Signs are up for the store at 2930 Clarendon Blvd, and Verizon said the store should be open on Monday, December 11. Originally, it had been planned to open late last month, but that has been pushed back.
It replaces the former Pinkberry froyo shop, next to Cava Mezze. Verizon stores offer wireless plans, smartphones, cases and other products and services. The only other Verizon-operated store in Arlington is in the Fashion Centre at Pentagon City mall.
A bar that combines an extensive drinks menu with board games is now open in Clarendon.
The Board Room opened yesterday (Tuesday) at 925 N. Garfield Street, in the space formerly occupied by Sehkraft Brewing. This is The Board Room’s second location — it already has one in Dupont Circle.
It has space for around 140 people in the main bar area, as well as the adjoining “Ms. Peacock’s Champagne Lounge,” which was the butcher shop. Mark Handwerger, owner of The Board Room’s parent company Bedrock Bars, said this morning that he expects that section to be open on Friday, depending on construction.
The Board Room will look to continue Sehkraft’s in-house brewing, and Handwerger said it will start to have its own beer available for purchase on Monday, made initially at a commercial brewer. It also has an extensive cocktail and food menu.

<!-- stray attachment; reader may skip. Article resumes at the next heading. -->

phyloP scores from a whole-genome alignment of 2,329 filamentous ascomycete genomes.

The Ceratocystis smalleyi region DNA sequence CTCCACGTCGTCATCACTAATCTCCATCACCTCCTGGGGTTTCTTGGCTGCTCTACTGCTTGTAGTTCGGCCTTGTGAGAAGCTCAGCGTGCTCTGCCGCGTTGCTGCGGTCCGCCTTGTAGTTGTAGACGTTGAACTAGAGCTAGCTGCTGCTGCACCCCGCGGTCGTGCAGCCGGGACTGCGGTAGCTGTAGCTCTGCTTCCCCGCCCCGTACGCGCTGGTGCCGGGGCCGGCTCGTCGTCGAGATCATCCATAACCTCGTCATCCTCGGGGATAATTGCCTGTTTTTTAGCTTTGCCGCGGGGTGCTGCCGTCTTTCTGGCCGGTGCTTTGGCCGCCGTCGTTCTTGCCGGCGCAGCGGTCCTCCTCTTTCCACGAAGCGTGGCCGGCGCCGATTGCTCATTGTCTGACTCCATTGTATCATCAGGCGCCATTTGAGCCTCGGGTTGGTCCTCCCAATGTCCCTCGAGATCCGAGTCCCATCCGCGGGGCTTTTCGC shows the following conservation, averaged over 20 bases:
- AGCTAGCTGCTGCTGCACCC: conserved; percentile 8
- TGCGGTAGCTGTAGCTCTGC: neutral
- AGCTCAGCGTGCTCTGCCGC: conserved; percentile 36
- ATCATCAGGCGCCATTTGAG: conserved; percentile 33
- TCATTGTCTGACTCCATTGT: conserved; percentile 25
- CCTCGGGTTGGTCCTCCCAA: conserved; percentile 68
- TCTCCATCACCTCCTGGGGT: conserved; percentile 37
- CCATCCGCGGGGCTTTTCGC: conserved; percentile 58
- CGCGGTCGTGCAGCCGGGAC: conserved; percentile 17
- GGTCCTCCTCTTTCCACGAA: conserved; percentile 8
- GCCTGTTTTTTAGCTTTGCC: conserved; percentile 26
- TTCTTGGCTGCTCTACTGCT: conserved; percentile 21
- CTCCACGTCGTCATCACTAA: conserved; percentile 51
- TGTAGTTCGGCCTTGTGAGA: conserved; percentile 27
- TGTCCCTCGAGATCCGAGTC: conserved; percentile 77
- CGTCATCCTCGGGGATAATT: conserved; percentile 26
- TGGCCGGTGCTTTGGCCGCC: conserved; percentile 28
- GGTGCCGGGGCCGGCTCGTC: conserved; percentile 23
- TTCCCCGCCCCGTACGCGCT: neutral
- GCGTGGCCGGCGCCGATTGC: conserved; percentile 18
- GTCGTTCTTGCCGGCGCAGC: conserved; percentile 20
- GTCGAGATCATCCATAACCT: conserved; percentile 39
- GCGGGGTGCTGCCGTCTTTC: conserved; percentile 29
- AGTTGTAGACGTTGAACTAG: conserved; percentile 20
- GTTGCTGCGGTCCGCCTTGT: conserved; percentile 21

Board games are available for rent, with various box tops from other board games added to the walls as art throughout. Even the entrances to the restrooms have references to board games on their doors.
Handwerger had planned to open The Board Room earlier, but construction issues caused delays.
The day after Thanksgiving promises to be a busy one for the Fashion Centre at Pentagon City, as it throws open its doors at 7 a.m. for Black Friday.
It marks the start of the Christmas shopping period across the country, and the mall here will be open until 9:30 p.m. for shoppers looking for deals.
Todd Jerscheid, director of marketing and business development, said anticipation is building for customers and mall employees alike.
“It’s like our Super Bowl Day, if you will. It’s a big day for us,” he said. “It’s where retailers really pull out all the stops and put their best foot forward, and not only supply great sales and promotions and that sort of thing, but it’s also offering that customer experience and welcoming shoppers in during the holiday.”
Jerscheid said customers can expect a slightly slower start to the morning — fewer doorbuster shoppers — than in some other places that open early for Black Friday. But then by mid-morning, foot traffic really picks up.